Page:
Latin America is seeing a boom in fintech startups
(Number of startups and % of total, by country, Q1 2018)
Source: Inter-American Development Bank, Finnovista, November 2018.
Electric vehicles make a splash in China
China is the world’s leader in EV sales, outpacing the United States and Europe. In 2020, EVs made up 8% of Chinese vehicle sales compared with about 4%–5% for the rest of the world, according to EV-volumes.com data. This same data projects that Chinese penetration will grow to more than 30% by 2030. Furthermore, EV companies in China benefit from government support, including subsidies for local buyers. This has led to the largest increase in absolute monthly units sold since January 2020.
We believe Chinese EV manufacturers are particularly well positioned to benefit from this consumer trend. Electric vehicles are some of the top-selling models in China compared with Europe and the United States. A critical component of EVs is the battery, and all of them are currently designed and manufactured by Korean, Japanese, or Chinese companies. Three companies currently dominate the space, with approximately 70% market share, according to an August 2021 article published by the Institute of Electrical and Electronics Engineers (IEEE).
Electric vehicles are some of the top-selling models in China
Source: Putnam, as of July 2021.
We have long believed that emerging markets are well positioned to lead the world in innovation. The powerful combination of leadership in STEM academic resources, a strong pipeline of creative new and accessible technology solutions, plus a receptive and growing, tech-savvy population results in a powerful incubator for innovation in the emerging markets.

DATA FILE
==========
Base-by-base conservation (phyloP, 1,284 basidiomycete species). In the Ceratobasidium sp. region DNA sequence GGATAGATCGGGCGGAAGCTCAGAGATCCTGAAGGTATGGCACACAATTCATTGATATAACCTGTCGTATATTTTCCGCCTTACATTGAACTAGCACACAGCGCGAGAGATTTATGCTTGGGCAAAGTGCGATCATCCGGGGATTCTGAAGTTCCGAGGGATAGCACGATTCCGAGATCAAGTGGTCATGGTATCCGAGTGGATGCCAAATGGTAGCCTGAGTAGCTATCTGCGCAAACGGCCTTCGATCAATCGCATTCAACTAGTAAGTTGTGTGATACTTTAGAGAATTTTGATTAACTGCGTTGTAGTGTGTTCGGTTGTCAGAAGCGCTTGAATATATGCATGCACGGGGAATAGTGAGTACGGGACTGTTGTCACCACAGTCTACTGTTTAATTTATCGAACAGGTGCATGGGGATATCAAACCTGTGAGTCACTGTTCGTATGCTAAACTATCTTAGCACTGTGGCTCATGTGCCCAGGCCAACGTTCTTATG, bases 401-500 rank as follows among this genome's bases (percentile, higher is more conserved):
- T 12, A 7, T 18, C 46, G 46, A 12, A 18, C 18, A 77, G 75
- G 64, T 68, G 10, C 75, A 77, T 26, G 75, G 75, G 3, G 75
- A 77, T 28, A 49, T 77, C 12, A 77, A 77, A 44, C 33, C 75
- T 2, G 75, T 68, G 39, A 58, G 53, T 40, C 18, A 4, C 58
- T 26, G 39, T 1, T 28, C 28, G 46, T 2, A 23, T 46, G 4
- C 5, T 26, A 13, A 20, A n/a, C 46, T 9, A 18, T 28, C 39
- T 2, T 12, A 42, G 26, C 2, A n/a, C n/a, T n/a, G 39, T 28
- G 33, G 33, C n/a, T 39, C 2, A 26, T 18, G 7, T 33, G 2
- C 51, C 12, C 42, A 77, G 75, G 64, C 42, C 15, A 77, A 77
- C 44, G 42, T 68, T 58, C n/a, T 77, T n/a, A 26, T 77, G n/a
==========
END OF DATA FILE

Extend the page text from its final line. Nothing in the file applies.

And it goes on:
This material is provided for limited purposes. This material is a general communication being provided for informational and educational purposes only. It is not designed to be investment advice or a recommendation of any specific investment product, strategy, or decision, and is not intended to suggest taking or refraining from any course of action. The opinions expressed in this material represent the current, good-faith views of the author(s) at the time of publication. The views are provided for informational purposes only and are subject to change. This material does not take into account any investor’s particular investment objectives, strategies, tax status, or investment horizon. Investors should consult a financial advisor for advice suited to their individual financial needs. Putnam Investments cannot guarantee the accuracy or completeness of any statements or data contained in the material. Predictions, opinions, and other information contained in this material are subject to change. Any forward-looking statements speak only as of the date they are made, and Putnam assumes no duty to update them. Forward-looking statements are subject to numerous assumptions, risks, and uncertainties. Actual results could differ materially from those anticipated. While Putnam Investments seeks to achieve the portfolio’s stated objective, there is no guarantee the objective will be achieved. All investments involve risk, and investment recommendations will not always be profitable. Putnam Investments does not guarantee any minimum level of investment performance or the success of any investment strategy. Past performance is no guarantee of future results. This material or any portion hereof may not be reprinted, sold, or redistributed in whole or in part without the express written consent of Putnam Investments. The information provided relates to Putnam Investments and its affiliates, which include The Putnam Advisory Company, LLC, Putnam Investment Management, LLC, Putnam Investments Limited® and Putnam Retail Management.